I showed this video in class yesterday. I expect most of my fellow students could care less about the fact that the industrialization of our food system has all but stripped any nutritional value and taste from the food we eat. Wheat is a perfect example, but the industrialization of the meat and eggs that many of us (not me!) eat is no different.
Animals raised in a non-industrial environment have far more flavor and nutrition than those raised in factory farms. They take more care and effort to cook (as does making bread using *real* flour and fermentation), but there is no comparison. Tyson chicken is to our rabbit like Wonder Bread is to artisanal bread. I wish conventional chicken had to be sold with a label indicating how the animal was raised and what it ate throughout its short life. You’d likely be appalled — then again — lots of people simply do not care. Good thing I do, at least for the sake of Wally and me.
Driving throughout the country here — every day on my way to school, I see field after field after field planted with wheat. Once that wheat is harvested, it will be replaced with corn and once that is harvested, soy beans. Before, during and after, the fields are sprayed with chemical fertilizers, pesticides and who-knows-what-other poison. That’s the cycle, year after year after year. The soil is so stripped of its vitality and so full of chemicals I cringe thinking of eating food grown in that soil. Keep in mind, much of what is grown in these fields is for feeding animals, but you do ultimately eat it because what the animals eat, you do too.
Wally and I are so excited to get our land prepared for growing crops. I am off school today and the plan is to clean out some more rabbit tractors and carry the bedding out into the flat area that we will till (hopefully just one time) in preparation to grow vegetables. The litter that is in the rabbit tractors will feed the soil which in turn will result in ultra healthy vegetables for us and those of you who make the effort to get them.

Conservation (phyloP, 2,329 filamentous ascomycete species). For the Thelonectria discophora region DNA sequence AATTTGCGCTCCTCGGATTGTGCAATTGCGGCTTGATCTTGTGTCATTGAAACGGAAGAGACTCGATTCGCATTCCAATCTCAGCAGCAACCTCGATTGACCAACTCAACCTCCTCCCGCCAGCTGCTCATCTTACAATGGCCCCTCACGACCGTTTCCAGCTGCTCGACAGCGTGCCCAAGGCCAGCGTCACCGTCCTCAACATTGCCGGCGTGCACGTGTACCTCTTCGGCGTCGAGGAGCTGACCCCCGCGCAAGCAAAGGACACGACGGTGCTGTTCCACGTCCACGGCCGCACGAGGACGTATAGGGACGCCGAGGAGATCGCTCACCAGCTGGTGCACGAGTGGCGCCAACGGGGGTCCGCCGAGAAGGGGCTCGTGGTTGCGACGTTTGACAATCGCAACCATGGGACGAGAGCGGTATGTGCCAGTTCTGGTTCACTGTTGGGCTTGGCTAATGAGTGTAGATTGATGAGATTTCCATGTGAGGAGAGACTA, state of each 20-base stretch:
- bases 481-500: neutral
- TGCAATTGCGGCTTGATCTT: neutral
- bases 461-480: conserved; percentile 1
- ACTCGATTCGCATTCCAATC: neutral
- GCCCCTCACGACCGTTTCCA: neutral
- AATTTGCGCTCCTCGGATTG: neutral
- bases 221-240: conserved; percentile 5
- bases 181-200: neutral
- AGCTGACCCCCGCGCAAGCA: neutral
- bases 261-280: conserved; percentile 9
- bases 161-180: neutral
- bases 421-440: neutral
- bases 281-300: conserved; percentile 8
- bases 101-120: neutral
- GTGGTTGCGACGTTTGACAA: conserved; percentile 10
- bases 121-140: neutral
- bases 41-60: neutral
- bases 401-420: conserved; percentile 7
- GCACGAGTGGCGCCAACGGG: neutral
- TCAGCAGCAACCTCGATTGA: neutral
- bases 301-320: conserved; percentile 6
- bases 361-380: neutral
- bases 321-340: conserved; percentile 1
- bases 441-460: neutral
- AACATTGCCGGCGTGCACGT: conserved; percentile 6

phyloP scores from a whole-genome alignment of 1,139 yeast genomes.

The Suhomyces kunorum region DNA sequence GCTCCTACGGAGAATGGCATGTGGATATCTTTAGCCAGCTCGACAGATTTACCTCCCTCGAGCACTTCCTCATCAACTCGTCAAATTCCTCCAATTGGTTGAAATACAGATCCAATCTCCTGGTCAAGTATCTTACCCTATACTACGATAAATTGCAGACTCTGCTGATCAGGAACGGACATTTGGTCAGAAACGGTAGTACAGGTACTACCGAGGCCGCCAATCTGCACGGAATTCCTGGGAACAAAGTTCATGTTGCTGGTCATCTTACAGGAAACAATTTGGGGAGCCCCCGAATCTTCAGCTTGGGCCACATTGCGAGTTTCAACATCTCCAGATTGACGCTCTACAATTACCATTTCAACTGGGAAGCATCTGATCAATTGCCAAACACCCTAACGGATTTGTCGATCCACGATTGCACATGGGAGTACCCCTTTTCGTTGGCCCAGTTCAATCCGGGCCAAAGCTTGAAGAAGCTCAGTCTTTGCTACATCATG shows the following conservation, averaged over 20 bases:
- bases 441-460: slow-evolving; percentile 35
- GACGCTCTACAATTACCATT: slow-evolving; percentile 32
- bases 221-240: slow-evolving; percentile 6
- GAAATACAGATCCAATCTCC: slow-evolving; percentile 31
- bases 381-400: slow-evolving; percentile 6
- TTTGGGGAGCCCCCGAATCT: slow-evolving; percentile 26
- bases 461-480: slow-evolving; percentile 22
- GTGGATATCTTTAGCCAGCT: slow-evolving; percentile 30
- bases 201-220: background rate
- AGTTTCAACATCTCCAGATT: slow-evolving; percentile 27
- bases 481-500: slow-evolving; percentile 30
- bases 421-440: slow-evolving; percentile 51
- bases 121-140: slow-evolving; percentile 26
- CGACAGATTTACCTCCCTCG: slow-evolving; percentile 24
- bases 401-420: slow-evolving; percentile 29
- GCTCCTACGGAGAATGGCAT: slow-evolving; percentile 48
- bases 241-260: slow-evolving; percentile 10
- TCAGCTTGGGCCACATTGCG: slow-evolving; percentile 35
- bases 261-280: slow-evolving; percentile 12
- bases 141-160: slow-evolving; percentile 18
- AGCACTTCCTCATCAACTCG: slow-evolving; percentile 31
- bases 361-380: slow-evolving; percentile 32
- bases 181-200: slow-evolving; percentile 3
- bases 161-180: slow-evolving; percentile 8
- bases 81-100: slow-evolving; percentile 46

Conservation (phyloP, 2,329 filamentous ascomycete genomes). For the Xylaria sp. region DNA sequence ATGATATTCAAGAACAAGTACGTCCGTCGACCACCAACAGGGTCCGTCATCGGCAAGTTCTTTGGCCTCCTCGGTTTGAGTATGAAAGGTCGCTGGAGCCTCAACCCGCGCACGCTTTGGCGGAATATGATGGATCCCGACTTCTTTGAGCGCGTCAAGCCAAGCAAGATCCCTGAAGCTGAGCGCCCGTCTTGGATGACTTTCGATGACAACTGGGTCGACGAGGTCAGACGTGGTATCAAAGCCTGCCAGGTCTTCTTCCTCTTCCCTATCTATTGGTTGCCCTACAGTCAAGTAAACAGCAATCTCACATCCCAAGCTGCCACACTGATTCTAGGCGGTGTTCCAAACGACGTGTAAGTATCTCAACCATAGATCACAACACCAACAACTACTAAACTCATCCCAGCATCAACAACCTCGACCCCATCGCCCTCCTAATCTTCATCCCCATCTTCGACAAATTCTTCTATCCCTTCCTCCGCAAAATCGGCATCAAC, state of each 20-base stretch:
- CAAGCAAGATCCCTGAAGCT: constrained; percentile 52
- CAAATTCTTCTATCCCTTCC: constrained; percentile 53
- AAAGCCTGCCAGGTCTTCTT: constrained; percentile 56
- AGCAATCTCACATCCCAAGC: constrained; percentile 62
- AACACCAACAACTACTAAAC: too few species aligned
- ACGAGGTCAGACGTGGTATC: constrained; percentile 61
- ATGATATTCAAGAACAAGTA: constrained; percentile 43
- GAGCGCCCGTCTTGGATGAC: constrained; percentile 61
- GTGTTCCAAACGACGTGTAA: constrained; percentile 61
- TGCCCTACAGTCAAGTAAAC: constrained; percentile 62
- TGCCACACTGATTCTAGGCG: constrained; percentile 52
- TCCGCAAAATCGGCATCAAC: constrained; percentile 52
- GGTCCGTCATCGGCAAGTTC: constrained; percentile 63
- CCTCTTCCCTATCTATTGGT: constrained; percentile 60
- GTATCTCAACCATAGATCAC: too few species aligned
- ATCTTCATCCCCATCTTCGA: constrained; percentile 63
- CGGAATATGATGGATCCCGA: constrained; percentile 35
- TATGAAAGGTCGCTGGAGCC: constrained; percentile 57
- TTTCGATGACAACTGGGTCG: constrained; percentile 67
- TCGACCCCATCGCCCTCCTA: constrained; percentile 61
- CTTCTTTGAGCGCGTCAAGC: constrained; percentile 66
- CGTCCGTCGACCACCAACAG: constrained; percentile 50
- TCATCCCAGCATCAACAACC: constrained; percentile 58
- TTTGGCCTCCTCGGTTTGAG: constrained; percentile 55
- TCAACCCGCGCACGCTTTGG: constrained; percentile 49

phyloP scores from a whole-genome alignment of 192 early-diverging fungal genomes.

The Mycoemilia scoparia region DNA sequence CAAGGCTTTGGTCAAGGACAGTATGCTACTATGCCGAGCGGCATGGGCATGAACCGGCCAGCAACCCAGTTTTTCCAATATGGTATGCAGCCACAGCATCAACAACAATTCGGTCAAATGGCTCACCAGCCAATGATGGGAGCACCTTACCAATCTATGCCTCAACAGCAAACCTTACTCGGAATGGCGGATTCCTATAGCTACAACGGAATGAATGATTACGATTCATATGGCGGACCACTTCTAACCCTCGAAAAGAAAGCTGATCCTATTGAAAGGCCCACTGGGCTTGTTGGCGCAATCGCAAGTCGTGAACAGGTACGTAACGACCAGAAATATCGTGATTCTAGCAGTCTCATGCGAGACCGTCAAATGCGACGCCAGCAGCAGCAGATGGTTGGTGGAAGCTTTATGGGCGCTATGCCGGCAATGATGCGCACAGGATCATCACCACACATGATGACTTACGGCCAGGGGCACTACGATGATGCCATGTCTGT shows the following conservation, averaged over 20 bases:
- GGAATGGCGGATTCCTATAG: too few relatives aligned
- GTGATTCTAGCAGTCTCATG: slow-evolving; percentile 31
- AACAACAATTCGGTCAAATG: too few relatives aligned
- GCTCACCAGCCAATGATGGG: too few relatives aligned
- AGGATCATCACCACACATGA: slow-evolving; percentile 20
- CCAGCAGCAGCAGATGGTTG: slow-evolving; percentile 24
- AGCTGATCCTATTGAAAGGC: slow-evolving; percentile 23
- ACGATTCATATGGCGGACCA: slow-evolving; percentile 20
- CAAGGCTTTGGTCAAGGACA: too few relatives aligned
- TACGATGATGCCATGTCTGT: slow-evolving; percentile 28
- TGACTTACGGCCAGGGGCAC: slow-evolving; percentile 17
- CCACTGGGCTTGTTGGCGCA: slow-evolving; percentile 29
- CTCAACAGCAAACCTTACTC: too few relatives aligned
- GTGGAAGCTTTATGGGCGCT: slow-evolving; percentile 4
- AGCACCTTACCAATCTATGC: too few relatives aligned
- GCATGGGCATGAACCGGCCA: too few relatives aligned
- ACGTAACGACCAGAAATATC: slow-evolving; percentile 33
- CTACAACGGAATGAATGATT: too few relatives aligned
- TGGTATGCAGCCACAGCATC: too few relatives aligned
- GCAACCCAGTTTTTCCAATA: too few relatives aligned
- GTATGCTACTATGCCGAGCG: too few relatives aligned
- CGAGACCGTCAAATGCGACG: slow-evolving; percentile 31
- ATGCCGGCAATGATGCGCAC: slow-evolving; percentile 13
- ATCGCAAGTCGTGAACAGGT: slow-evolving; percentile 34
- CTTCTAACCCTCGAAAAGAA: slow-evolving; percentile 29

The rabbits continue to work in harmony with this farm. They provide the manure and carbon (what hay they do not eat and their bedding) to help nurture the soil and they in turn eat the weeds that grow in the garden. We got way too far ahead of ourselves last year with the rabbits and we had too many to possibly feed in this manner, but it is different now. We have a manageable number — plenty to provide manure and carbon; but not too many to harvest weeds and spent vegetables for them to eat. Things are very different here on the hill in Vale.
I recognize that it is not easy to buy things from us. We do not always have everything in stock and it is expensive. We are not Walmart and never will be. Unlike what Walmart sells (even if it is certified “organic”), what we have is amazing and grown with great care and ethics.
Until later …